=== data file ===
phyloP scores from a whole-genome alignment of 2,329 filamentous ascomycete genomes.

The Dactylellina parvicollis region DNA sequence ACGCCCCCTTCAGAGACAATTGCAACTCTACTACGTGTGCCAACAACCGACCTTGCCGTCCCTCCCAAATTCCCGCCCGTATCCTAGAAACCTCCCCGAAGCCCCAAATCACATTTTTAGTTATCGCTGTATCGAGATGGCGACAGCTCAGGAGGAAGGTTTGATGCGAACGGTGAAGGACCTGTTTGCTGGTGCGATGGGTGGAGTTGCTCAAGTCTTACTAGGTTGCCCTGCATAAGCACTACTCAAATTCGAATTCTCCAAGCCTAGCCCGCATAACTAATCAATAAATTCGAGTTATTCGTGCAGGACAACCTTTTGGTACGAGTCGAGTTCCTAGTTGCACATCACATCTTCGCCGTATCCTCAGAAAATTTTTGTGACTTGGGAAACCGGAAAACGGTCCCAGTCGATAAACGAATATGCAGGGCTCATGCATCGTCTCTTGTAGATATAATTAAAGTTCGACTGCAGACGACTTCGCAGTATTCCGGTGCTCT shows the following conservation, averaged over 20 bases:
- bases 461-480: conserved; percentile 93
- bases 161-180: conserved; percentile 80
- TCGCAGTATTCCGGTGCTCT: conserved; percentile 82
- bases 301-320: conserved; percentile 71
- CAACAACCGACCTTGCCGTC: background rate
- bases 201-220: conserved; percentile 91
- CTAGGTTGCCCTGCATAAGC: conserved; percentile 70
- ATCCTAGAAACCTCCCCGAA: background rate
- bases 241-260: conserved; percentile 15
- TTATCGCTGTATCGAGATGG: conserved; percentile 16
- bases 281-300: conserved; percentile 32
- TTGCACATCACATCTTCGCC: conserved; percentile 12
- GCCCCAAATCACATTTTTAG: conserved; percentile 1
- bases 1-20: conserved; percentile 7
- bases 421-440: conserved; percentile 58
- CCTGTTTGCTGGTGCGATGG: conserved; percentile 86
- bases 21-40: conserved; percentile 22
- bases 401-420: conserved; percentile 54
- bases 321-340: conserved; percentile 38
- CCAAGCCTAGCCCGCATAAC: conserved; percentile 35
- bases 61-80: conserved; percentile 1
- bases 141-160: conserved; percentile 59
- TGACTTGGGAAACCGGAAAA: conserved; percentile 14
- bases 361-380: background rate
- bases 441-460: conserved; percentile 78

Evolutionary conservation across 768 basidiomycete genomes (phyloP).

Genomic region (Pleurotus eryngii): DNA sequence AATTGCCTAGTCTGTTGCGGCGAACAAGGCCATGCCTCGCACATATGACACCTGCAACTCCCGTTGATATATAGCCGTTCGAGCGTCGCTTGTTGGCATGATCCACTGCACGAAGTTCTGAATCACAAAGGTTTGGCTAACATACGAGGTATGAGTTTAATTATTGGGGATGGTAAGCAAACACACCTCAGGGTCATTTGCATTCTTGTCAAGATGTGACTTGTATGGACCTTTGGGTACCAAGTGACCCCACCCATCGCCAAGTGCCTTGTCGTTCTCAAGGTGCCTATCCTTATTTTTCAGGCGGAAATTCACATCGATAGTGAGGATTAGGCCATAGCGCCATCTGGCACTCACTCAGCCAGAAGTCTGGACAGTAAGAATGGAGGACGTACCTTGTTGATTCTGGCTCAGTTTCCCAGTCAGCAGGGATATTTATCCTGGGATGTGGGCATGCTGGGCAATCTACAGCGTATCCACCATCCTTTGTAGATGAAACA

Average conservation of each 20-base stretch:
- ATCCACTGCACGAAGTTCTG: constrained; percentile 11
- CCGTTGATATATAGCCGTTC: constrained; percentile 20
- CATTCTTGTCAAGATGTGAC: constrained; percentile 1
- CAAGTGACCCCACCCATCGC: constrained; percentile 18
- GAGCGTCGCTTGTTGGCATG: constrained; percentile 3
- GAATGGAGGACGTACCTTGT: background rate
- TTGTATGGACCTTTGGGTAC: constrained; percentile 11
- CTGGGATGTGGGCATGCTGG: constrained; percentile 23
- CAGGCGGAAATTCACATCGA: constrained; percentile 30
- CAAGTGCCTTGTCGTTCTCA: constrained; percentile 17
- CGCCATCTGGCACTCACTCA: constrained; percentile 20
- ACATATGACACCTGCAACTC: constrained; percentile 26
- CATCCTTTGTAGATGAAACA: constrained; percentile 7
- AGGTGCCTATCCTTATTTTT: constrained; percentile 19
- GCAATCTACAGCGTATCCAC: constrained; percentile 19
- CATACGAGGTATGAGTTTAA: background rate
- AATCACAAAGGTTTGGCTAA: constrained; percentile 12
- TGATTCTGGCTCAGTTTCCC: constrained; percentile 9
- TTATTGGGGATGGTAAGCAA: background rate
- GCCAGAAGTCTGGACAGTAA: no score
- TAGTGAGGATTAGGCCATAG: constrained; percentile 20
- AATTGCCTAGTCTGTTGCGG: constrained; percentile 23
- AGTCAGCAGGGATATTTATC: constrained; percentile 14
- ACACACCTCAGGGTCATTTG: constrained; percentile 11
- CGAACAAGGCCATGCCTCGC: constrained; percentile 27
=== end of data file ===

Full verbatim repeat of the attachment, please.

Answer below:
phyloP scores from a whole-genome alignment of 2,329 filamentous ascomycete genomes.

The Dactylellina parvicollis region DNA sequence ACGCCCCCTTCAGAGACAATTGCAACTCTACTACGTGTGCCAACAACCGACCTTGCCGTCCCTCCCAAATTCCCGCCCGTATCCTAGAAACCTCCCCGAAGCCCCAAATCACATTTTTAGTTATCGCTGTATCGAGATGGCGACAGCTCAGGAGGAAGGTTTGATGCGAACGGTGAAGGACCTGTTTGCTGGTGCGATGGGTGGAGTTGCTCAAGTCTTACTAGGTTGCCCTGCATAAGCACTACTCAAATTCGAATTCTCCAAGCCTAGCCCGCATAACTAATCAATAAATTCGAGTTATTCGTGCAGGACAACCTTTTGGTACGAGTCGAGTTCCTAGTTGCACATCACATCTTCGCCGTATCCTCAGAAAATTTTTGTGACTTGGGAAACCGGAAAACGGTCCCAGTCGATAAACGAATATGCAGGGCTCATGCATCGTCTCTTGTAGATATAATTAAAGTTCGACTGCAGACGACTTCGCAGTATTCCGGTGCTCT shows the following conservation, averaged over 20 bases:
- bases 461-480: conserved; percentile 93
- bases 161-180: conserved; percentile 80
- TCGCAGTATTCCGGTGCTCT: conserved; percentile 82
- bases 301-320: conserved; percentile 71
- CAACAACCGACCTTGCCGTC: background rate
- bases 201-220: conserved; percentile 91
- CTAGGTTGCCCTGCATAAGC: conserved; percentile 70
- ATCCTAGAAACCTCCCCGAA: background rate
- bases 241-260: conserved; percentile 15
- TTATCGCTGTATCGAGATGG: conserved; percentile 16
- bases 281-300: conserved; percentile 32
- TTGCACATCACATCTTCGCC: conserved; percentile 12
- GCCCCAAATCACATTTTTAG: conserved; percentile 1
- bases 1-20: conserved; percentile 7
- bases 421-440: conserved; percentile 58
- CCTGTTTGCTGGTGCGATGG: conserved; percentile 86
- bases 21-40: conserved; percentile 22
- bases 401-420: conserved; percentile 54
- bases 321-340: conserved; percentile 38
- CCAAGCCTAGCCCGCATAAC: conserved; percentile 35
- bases 61-80: conserved; percentile 1
- bases 141-160: conserved; percentile 59
- TGACTTGGGAAACCGGAAAA: conserved; percentile 14
- bases 361-380: background rate
- bases 441-460: conserved; percentile 78

Evolutionary conservation across 768 basidiomycete genomes (phyloP).

Genomic region (Pleurotus eryngii): DNA sequence AATTGCCTAGTCTGTTGCGGCGAACAAGGCCATGCCTCGCACATATGACACCTGCAACTCCCGTTGATATATAGCCGTTCGAGCGTCGCTTGTTGGCATGATCCACTGCACGAAGTTCTGAATCACAAAGGTTTGGCTAACATACGAGGTATGAGTTTAATTATTGGGGATGGTAAGCAAACACACCTCAGGGTCATTTGCATTCTTGTCAAGATGTGACTTGTATGGACCTTTGGGTACCAAGTGACCCCACCCATCGCCAAGTGCCTTGTCGTTCTCAAGGTGCCTATCCTTATTTTTCAGGCGGAAATTCACATCGATAGTGAGGATTAGGCCATAGCGCCATCTGGCACTCACTCAGCCAGAAGTCTGGACAGTAAGAATGGAGGACGTACCTTGTTGATTCTGGCTCAGTTTCCCAGTCAGCAGGGATATTTATCCTGGGATGTGGGCATGCTGGGCAATCTACAGCGTATCCACCATCCTTTGTAGATGAAACA

Average conservation of each 20-base stretch:
- ATCCACTGCACGAAGTTCTG: constrained; percentile 11
- CCGTTGATATATAGCCGTTC: constrained; percentile 20
- CATTCTTGTCAAGATGTGAC: constrained; percentile 1
- CAAGTGACCCCACCCATCGC: constrained; percentile 18
- GAGCGTCGCTTGTTGGCATG: constrained; percentile 3
- GAATGGAGGACGTACCTTGT: background rate
- TTGTATGGACCTTTGGGTAC: constrained; percentile 11
- CTGGGATGTGGGCATGCTGG: constrained; percentile 23
- CAGGCGGAAATTCACATCGA: constrained; percentile 30
- CAAGTGCCTTGTCGTTCTCA: constrained; percentile 17
- CGCCATCTGGCACTCACTCA: constrained; percentile 20
- ACATATGACACCTGCAACTC: constrained; percentile 26
- CATCCTTTGTAGATGAAACA: constrained; percentile 7
- AGGTGCCTATCCTTATTTTT: constrained; percentile 19
- GCAATCTACAGCGTATCCAC: constrained; percentile 19
- CATACGAGGTATGAGTTTAA: background rate
- AATCACAAAGGTTTGGCTAA: constrained; percentile 12
- TGATTCTGGCTCAGTTTCCC: constrained; percentile 9
- TTATTGGGGATGGTAAGCAA: background rate
- GCCAGAAGTCTGGACAGTAA: no score
- TAGTGAGGATTAGGCCATAG: constrained; percentile 20
- AATTGCCTAGTCTGTTGCGG: constrained; percentile 23
- AGTCAGCAGGGATATTTATC: constrained; percentile 14
- ACACACCTCAGGGTCATTTG: constrained; percentile 11
- CGAACAAGGCCATGCCTCGC: constrained; percentile 27